This is the paper’s outline. Section 2 presents the primitives of our analysis and the model. Section 3 presents an auxiliary equivalence result between the RP and the SMN approaches that provides a logical bridge between the finite data set environment and the Slutsky matrix function approach. Section 4 contains our main results and develops a new class of interpolators of consumer choice data sets that have a minimal Slutsky norm and have desirable properties. Section 5 implements simulation exercises to study the numerical behavior of the minimal Slutsky norm interpolators and a comparison with Afriat’s index. Section 6 discusses formally the connection of the SMN with other measures of bounded rationality. Finally, we present a brief literature review in Sect. 7 and conclude in Sect. 8. The proofs are collected in an “Appendix”.
2 The model: testing rationality with limited data sets
Our primitive is a finite array of prices, wealth levels, and demand choices \(O^{K}=\{(p^{k},w^{k}),x^{k}\}_{k=1}^{K}\) for an individual or decision unit. The observation \(x^{k}\in \mathbb {R}_{+}^{L}\) is a L dimensional vector of quantities, corresponding to L goods, that we observed being chosen by the consumer at the pricewealth pair \((p^{k},w^{k})\in \mathbb {R}_{++}^{L}\times \mathbb {R}_{++}\). These consumption choices may or may not be rational.
The consumption set is \(\mathbb {R}_{+}^{L}\) so the finiteness of the observed data does not mean that the consumer chooses from finitelymany options. Rather, our problem is that, as analysts, we can observe only a finite number of pricewealth pairs with their corresponding choices.
Consider a demand function \(x:P\times W\mapsto \mathbb {R}_{+}^{L}\), going from \(\mathcal {Z}=P\times W\), a compact space of pricewealth pairs (p, w), \(P\subseteq \mathbb {R}_{++}^{L}\), \(W\subseteq \mathbb {R}_{++}\), to the consumption set. We assume x satisfies Walras’ law: \(\sum _{l=1}^{L}p_{l}x_{l}(p,w)=w\) for all pricewealth pairs. This demand is a deterministic choice rule that represents the behavior of a consumer at each given pricewealth pair. The demand functions considered can be thought (without loss of generality) to belong to a closed and bounded set of demand functions \(\mathcal {X}(\mathcal {Z})\subset \mathcal {C}^{1}(\mathcal {Z},\mathbb {R}_{+}^{L})\). We assume that this compact space has the \(\mathcal {C}^{1}(\mathcal {Z},\mathbb {R}_{+}^{L})\) norm.^{2} When we have two vectors of the same length say \(v1,v2\in \mathbb {R}^{L}\) we write its inner product as v1v2.
Definition 1
Data Generating Demand Function (DGDF). We say that a demand function \(x\in \mathcal {X}\) is a DGDF of \(O^{K}=\{p^{k},w^{k},x^{k}\}_{k=1}^{K}\) if \(x^{k}=x(p^{k},w^{k})\) for all \(k\in \{1,\ldots ,K\}\).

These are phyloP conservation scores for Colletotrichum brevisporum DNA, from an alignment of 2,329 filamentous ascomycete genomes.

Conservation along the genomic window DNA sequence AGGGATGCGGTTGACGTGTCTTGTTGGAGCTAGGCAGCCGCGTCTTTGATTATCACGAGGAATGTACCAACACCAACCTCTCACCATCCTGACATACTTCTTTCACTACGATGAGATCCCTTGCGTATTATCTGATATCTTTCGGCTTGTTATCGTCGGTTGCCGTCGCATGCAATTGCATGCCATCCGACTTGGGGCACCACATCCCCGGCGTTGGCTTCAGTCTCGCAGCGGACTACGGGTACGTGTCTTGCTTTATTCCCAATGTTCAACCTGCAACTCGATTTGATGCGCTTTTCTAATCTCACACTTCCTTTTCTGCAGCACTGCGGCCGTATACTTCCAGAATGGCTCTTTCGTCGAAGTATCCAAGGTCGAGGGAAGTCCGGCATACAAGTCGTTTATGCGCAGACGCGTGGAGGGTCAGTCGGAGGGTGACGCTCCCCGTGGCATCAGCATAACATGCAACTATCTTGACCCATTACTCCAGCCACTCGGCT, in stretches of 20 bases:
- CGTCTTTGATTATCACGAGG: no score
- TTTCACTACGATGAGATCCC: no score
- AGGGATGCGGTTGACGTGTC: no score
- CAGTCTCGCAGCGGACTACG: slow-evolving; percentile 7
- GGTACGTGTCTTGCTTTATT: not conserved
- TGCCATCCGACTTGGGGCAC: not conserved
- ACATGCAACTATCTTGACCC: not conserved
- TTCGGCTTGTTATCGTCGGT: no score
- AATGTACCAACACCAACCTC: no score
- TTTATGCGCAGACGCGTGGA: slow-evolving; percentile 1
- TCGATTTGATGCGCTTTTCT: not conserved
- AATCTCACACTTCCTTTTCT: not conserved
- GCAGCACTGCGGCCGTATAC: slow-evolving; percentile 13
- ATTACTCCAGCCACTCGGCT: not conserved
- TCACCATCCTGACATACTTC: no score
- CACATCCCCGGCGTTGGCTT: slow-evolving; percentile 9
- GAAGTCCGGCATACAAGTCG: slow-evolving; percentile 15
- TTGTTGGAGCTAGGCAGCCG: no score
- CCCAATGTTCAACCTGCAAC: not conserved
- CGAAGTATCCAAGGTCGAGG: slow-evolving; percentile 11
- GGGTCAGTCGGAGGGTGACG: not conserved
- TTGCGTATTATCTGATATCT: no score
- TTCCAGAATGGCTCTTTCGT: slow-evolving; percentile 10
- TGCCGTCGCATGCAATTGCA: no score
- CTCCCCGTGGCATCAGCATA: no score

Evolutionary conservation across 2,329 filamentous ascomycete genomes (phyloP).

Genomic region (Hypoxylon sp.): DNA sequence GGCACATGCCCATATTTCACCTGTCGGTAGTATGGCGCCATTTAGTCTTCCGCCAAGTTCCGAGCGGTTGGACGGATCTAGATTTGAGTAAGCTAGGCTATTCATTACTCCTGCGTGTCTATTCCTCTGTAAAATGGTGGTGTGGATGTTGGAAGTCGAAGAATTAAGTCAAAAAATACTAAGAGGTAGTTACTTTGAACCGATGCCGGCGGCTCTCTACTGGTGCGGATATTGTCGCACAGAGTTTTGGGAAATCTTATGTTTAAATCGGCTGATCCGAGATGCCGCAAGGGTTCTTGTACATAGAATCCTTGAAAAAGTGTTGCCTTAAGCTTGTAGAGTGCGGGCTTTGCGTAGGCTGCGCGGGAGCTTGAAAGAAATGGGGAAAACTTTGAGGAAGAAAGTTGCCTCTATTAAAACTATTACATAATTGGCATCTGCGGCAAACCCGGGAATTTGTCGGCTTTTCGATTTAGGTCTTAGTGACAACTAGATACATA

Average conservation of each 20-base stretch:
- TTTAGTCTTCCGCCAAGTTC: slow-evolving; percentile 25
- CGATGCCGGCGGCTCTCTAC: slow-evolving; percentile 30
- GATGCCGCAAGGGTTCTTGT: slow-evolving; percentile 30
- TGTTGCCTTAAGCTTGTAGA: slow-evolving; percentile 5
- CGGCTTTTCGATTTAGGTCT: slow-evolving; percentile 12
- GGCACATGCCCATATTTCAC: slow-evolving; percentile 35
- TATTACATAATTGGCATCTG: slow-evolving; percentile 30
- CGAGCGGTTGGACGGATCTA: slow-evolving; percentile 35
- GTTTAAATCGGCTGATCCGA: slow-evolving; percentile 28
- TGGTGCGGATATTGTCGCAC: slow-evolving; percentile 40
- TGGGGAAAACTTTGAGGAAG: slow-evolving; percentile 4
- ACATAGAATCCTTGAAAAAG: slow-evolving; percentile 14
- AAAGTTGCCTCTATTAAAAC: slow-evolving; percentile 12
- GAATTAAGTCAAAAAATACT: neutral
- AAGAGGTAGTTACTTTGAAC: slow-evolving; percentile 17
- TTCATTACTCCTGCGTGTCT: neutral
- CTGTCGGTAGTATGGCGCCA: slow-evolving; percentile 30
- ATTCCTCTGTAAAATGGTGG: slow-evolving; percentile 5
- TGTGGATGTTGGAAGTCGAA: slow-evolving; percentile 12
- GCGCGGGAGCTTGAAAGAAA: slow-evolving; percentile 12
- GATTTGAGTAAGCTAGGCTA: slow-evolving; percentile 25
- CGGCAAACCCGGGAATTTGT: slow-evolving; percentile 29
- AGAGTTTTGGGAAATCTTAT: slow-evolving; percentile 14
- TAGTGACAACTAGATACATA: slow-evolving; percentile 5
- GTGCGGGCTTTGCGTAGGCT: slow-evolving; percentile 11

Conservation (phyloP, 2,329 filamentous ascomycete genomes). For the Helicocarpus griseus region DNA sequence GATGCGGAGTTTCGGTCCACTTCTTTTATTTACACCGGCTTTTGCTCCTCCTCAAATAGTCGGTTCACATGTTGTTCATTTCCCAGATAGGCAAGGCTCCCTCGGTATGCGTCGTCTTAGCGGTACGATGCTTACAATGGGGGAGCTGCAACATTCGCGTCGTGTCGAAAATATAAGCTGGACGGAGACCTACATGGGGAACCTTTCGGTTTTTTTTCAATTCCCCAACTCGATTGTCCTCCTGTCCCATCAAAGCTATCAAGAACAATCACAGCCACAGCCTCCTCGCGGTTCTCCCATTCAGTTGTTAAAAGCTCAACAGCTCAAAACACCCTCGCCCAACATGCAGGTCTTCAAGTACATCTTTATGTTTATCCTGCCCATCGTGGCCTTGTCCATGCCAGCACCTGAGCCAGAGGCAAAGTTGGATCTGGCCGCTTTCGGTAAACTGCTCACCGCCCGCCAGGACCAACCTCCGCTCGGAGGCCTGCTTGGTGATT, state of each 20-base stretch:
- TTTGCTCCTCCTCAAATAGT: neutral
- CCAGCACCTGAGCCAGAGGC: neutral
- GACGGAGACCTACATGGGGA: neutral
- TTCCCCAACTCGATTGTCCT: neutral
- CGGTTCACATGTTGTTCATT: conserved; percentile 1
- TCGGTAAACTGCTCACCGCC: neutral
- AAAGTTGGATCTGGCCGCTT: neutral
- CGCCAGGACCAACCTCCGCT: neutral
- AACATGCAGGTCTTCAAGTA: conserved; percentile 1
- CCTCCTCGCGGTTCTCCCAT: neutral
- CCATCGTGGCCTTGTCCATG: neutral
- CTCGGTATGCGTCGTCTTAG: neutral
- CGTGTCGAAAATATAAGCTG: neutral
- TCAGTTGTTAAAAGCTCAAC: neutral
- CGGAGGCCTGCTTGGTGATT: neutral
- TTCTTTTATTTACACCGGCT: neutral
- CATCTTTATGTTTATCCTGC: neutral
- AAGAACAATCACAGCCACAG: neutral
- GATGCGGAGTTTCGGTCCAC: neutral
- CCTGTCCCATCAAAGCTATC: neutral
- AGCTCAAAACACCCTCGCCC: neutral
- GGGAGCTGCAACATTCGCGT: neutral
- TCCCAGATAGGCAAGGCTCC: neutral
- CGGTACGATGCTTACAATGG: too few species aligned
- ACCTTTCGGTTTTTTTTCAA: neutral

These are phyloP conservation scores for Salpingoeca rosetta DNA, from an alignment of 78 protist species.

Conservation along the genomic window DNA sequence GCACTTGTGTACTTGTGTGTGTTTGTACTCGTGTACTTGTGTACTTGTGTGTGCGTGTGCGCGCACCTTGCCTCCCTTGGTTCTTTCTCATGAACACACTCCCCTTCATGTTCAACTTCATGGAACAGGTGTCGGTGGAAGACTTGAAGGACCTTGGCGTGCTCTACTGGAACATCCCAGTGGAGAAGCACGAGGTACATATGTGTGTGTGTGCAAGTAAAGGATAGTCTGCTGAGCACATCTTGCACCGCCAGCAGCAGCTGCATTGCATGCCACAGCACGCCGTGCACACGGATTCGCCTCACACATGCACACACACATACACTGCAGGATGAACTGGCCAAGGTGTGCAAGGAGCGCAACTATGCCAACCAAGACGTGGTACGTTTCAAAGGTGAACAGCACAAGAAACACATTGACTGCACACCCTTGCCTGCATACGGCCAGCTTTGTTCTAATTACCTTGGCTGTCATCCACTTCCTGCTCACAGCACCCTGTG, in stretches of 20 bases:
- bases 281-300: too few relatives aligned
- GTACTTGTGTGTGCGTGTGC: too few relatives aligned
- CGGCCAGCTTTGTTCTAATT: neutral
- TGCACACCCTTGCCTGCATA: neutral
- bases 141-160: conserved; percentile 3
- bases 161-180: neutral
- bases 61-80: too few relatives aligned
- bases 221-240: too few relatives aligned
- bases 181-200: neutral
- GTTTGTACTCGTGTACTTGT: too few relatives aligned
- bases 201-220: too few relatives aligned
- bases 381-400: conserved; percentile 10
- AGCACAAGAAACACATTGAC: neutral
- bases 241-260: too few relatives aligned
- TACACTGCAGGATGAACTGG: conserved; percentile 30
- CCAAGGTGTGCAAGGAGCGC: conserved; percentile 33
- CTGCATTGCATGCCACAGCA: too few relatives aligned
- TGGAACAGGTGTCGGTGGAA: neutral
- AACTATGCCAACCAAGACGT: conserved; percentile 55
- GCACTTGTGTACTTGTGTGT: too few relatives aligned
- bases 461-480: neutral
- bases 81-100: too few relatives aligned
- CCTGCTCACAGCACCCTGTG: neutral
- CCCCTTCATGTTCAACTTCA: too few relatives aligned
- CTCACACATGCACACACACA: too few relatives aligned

Given that our interest is to connect with approaches based on the entire (infinite) functional data, we introduce the following theoretical construct. We say that \(x\in \mathcal {X}(\mathcal {Z})\) is the “true” DGDF if for any data set \(O^{K}\) or “sample” of individual choices for a given pricewealth situation \((p^{k},w^{k})\in P\times W\), it is the case that \(x\in \mathcal {X}(\mathcal {Z})\) is the unique function \(x:P\times W\rightarrow \mathbb {R}_{+}^{L}\) such that \(x^{k}=x(p^{k},w^{k})\) for all \(k\in \{1,\ldots ,K\}\) for all \(O^{K}\). For example, a true DGDF does not exists if we observe two different choices for the same pricewealth situation, hence excluding the case of choice correspondences.
We also assume that Walras’ law holds throughout, for all \(O^{K}\), \(p^{k}x^{k}=w^{k}\) and all \(x\in \mathcal {X}\) (i.e., \(px(p,w)=w\) for all \((p,w)\in P\times W\)). Behaviorally, when we face deterministic choices that fulfill Walras’ law, we are concerned with testing whether \(O^{K}\) can be rationalized by a locally non satiated strictly convex preference relation.
In addition, we need a second ingredient, which can be expressed as the extensions of a finite data set \(O^{K}\). Every finite data set \(O^{K}\) has an associated set of functions that describe all possible extensions, which are also elements of \(\mathcal {X}(\mathcal {Z})\).
Definition 2
Extensions of a consumer’s data set. We say that a subset of demand functions \(\mathcal {X}^{K}(\mathcal {Z})\subseteq \mathcal {X}(\mathcal {Z})\) is the set of extensions of a data set \(O^{K}\) when \(\mathcal {X}^{K}(\mathcal {Z})=\{x\in \mathcal {X}(\mathcal {Z})x^{k}=x(p^{k},w^{k})\quad and\quad (p^{k},w^{k})\in \mathcal {Z}\quad \forall \{p^{k},w^{k},x^{k}\}\in O^{K}\}\).
The following claim is trivial:
Claim 1
For finite K and any \(O^{K}\) its set of extensions \(\mathcal {X}^{K}(\mathcal {Z})\ne \emptyset \) if for any \(k,m\in \{1,\ldots ,K\}\), whenever \(p^{k}=p^{m}\) and \(w^{k}=w^{m}\), it is the case that \(x^{k}=x^{m}\).
For instance, we can always find a smooth \(x\in \mathcal {X}(\mathcal {Z})\) using a number of interpolation techniques for \(O^{K}\), under the condition above (such as an interpolator of polynomial degree or one based on Bsplines, among others).
3 Connecting the Slutsky matrix, revealed demand cycles, and axioms
3.1 Preliminaries
3.1.1 RP and Slutsky matrix approaches to test rationality
The RP approach to testing and measuring departures from rationality in limited data sets relies on the SARP. The main concept needed is that of a revealed demand cycle.
Definition 3